Sri Lanka’s Cultural Triangle is found within the three points marked by three historic capitals of the island: Kandy, Anuradhapura and Polonnaruwa. A myriad of Buddhist Temples, Stupas, Ancient Monasteries and sculptures are found within this area. A visit to the Cultural Triangle of Sri Lanka offer travellers a unique insight into the ancient Buddhist culture along with the opportunity to see unique and awe-inspiring sights.
Founded in 380 BC, Anuradhapura is one of the oldest inhabited cities in the world and the Buddhist capital of Sri Lanka. The area is a UNESCO World Heritage Site and consist of many monasteries and religious sites including the three great monasteries of Mahavihara, Jetavana and Abhayagiri. The sacred Bo Tree of Sri Maha is located at the centre of Anuradhapura. This tree is said to be the tree where Buddah received his Enlightenment and is the oldest documented living tree in the world.
Polonnaruwa represents medieval Sri Lanka and was the capital of the island between the 11th and 13th centuries after defeating Chola Invaders in 1070. The central citadel which includes the royal palace complex, the royal baths and the council chamber is surrounded by the city walls and covered in vegetation. The vastness of the ruins in this area encourage a feeling of awe in visitors. Among these ruins are the 17 meter tall walls of Lankatilake with its 18 meter tall statue of Buddah. This area also showcase the amazing Sinhalese rock carvings of Gal Vihara- four Buddhas, two of which are in a seated position while the other two are standing (7 meters tall) and reclining (14 meters long).
Mihintale is located on a mountain peak near Anuradhapura and is a popular pilgrimage site with numerous religious monuments and ruins. The ruins of a hospital, medical bath and stone inscriptions can be found at the foot of the mountain. There are 1850 steps carved into granite that leads to the summit of the mountain that is littered with shrines and rock dwellings from as far back as the 2nd century with frangipani trees scattered in-between.
Ascending the staircase you can see the remains of Kantaka Chetiya dogoba- the earliest stupa in the area. You can also see a stone aqueduct and two granite troughs (one used by followers to leave food for the monks of the Medamaluwa monastery in the past). Nearby there are two stone tablets engraved with the monastery’s rules and regulations in Sinhala. Further up is the Ambasthala dagoba and the largest dagoba at Mihintale- the white Mahaseya dagoba.
Also known as Lion Rock, Sigiriya was chosen by King Kasyapa (447-495 CE) as the site for his palace. The flat-top rock is 200 meters high and houses cave temples, a mirror wall (highly polished and covered in graffiti that dates back as far as the 7th century) and a number of gardens- including the beautiful water gardens at the base. The area is a UNESCO World Heritage site with staircases and walkways making their way up the rock face. Along the way visitors can see the well-preserved fresco gallery of painted ladies.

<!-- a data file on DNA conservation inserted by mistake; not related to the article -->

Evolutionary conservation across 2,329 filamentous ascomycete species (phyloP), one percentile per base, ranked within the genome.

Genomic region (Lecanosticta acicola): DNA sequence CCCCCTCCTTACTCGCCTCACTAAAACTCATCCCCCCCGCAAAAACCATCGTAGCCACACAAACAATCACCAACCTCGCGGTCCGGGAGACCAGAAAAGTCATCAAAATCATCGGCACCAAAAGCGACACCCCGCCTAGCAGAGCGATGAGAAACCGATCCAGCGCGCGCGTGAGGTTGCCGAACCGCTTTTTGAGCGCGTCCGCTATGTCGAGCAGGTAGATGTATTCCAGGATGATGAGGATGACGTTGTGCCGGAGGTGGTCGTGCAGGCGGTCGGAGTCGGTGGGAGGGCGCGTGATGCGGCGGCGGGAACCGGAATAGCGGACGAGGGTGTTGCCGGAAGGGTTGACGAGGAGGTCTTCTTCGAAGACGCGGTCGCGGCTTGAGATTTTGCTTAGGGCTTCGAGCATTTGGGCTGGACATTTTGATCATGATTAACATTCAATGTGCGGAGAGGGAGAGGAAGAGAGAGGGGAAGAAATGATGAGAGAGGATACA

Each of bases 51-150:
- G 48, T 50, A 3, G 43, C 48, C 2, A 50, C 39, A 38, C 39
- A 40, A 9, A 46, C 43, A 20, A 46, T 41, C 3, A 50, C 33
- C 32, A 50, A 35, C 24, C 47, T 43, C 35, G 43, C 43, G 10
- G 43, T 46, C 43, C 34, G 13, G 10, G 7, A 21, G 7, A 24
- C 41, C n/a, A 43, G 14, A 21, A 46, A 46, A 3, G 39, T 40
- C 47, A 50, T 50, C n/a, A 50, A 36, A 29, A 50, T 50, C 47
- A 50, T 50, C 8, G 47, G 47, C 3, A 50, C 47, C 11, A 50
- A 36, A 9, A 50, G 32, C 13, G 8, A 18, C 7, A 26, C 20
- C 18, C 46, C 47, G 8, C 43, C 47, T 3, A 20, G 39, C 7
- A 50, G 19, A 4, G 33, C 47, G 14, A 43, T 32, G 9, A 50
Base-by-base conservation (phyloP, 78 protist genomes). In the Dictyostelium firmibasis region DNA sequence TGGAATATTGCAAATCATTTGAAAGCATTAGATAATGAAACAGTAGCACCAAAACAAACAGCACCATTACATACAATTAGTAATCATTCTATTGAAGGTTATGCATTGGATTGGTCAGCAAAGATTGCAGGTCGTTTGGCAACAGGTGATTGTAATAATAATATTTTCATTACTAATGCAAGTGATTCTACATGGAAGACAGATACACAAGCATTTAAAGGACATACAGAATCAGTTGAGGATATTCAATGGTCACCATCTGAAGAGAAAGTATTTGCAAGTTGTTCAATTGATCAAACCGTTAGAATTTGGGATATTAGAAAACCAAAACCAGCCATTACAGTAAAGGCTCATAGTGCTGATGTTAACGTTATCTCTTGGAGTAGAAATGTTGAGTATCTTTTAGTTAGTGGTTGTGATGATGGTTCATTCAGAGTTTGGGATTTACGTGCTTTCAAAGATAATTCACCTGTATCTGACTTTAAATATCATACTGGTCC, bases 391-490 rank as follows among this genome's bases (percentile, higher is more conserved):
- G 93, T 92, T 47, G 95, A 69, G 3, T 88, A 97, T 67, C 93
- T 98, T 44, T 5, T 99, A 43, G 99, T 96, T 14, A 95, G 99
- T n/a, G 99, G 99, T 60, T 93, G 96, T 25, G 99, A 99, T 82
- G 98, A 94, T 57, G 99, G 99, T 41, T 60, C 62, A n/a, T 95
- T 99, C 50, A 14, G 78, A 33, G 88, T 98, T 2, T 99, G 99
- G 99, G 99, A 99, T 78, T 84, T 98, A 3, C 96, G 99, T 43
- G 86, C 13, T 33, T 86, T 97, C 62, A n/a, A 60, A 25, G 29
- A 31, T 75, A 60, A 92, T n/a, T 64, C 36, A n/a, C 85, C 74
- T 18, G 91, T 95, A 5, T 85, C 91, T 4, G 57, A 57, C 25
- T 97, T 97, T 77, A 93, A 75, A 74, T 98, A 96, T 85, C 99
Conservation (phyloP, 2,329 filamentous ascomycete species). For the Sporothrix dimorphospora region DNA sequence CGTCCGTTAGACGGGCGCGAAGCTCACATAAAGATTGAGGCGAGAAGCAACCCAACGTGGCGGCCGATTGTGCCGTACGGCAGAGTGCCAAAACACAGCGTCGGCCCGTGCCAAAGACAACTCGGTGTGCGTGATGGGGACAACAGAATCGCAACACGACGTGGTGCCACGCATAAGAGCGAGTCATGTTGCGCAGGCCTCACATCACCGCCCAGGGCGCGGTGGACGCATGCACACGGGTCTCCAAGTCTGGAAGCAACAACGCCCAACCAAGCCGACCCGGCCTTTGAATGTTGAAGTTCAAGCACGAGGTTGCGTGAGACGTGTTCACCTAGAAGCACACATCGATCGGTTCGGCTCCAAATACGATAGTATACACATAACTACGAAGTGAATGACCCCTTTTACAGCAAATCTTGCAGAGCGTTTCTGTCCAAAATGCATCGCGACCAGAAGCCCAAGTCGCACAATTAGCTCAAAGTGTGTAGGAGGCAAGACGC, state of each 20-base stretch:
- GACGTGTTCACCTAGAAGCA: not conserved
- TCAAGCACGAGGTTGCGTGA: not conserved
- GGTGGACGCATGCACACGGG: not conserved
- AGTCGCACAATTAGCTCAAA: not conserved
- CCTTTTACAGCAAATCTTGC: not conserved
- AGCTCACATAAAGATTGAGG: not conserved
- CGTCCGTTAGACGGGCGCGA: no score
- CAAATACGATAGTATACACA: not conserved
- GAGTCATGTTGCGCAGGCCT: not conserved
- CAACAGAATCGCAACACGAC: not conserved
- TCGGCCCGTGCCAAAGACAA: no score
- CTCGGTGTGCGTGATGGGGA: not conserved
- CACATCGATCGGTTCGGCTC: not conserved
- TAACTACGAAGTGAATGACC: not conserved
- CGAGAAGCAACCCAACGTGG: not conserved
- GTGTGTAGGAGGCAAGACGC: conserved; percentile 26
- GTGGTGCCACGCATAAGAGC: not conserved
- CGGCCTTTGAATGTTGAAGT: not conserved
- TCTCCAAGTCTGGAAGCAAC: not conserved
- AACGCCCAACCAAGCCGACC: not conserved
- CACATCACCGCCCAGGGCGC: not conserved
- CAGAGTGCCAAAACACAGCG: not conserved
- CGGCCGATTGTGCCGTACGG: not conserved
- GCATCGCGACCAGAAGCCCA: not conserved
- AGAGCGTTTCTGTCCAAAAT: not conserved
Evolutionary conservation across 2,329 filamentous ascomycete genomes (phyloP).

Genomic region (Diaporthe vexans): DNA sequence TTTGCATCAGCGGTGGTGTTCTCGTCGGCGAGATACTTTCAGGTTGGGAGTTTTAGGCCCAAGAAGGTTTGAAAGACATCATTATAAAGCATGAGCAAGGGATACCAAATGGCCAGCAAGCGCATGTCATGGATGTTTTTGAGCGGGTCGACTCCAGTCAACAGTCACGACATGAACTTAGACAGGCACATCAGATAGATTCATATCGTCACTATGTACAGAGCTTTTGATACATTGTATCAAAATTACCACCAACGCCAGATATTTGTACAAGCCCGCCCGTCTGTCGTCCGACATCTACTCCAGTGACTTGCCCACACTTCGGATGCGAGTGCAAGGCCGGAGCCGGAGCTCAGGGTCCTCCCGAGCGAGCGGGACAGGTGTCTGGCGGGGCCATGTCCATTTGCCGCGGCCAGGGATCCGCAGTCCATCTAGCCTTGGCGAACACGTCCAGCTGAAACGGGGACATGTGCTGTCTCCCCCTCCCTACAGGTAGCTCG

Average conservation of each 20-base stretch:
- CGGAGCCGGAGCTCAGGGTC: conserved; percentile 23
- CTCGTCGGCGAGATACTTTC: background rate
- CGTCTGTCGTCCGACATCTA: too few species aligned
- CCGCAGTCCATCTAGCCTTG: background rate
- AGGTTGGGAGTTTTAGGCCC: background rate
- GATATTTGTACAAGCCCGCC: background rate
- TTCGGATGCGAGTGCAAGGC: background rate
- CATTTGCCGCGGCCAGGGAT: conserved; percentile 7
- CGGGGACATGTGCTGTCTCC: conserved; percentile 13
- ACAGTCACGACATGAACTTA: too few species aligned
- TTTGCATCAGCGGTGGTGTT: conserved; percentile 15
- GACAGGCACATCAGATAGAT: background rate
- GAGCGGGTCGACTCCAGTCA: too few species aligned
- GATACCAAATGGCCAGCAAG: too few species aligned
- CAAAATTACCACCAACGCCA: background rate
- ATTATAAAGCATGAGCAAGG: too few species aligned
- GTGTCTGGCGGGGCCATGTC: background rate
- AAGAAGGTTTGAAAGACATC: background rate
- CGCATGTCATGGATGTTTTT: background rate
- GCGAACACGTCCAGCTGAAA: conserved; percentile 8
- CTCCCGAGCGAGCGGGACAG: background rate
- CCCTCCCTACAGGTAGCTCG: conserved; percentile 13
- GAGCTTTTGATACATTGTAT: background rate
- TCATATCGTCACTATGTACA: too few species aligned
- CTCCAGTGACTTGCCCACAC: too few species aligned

The cave system of Dambulla is the largest and best preserved in Sri Lanka and filled with colourful statues and murals dating back to the 1st century BCE. The main attraction of Dumbulla is found in 5 separate cave temples. Numbered from 1-5 the caves hold a variety of murals and statues. It is suggested that visitors start off with cave 5 and work their way to cave 1 where they will find an impressive 15 meter long Buddah carved out of solid rock – still with traces of ancient gold gilding. There is a total of 80 documented caves in the area and the murals cover an estimated total of 2100 m²!
Kandy is the religious, cultural and administrative capital of the Central Province of Sri Lanka and the second largest city on the island. The city was the last stronghold of the Buddhist political power against the colonisation by the Portuguese and Dutch enabling the area to hold onto its customs, culture and artistic traditions. The UNESCO World Heritage site – the Temple of the Sacred Tooth houses one of Buddha’s teeth. The tooth was brought to the temple in the 16th century. The tooth is held (out of sight) in a two-storey shrine that is covered by a golden canopy. The sacred tooth relic is honoured annually by a 10- day festival called Esala Perahera. The festival is usually held in late July or Early August.
These are only a few religious and cultural sites to visit in the Cultural Triangle of Sri Lanka. Many more are scattered along the way with even more found off the beaten track. The Cultural Triangle of Sri Lanka is one of the best places to get lost in if you are looking for spectacular sights mixed with awe-inspiring religious sites.
*A version of this article first appeared at www.zafigo.com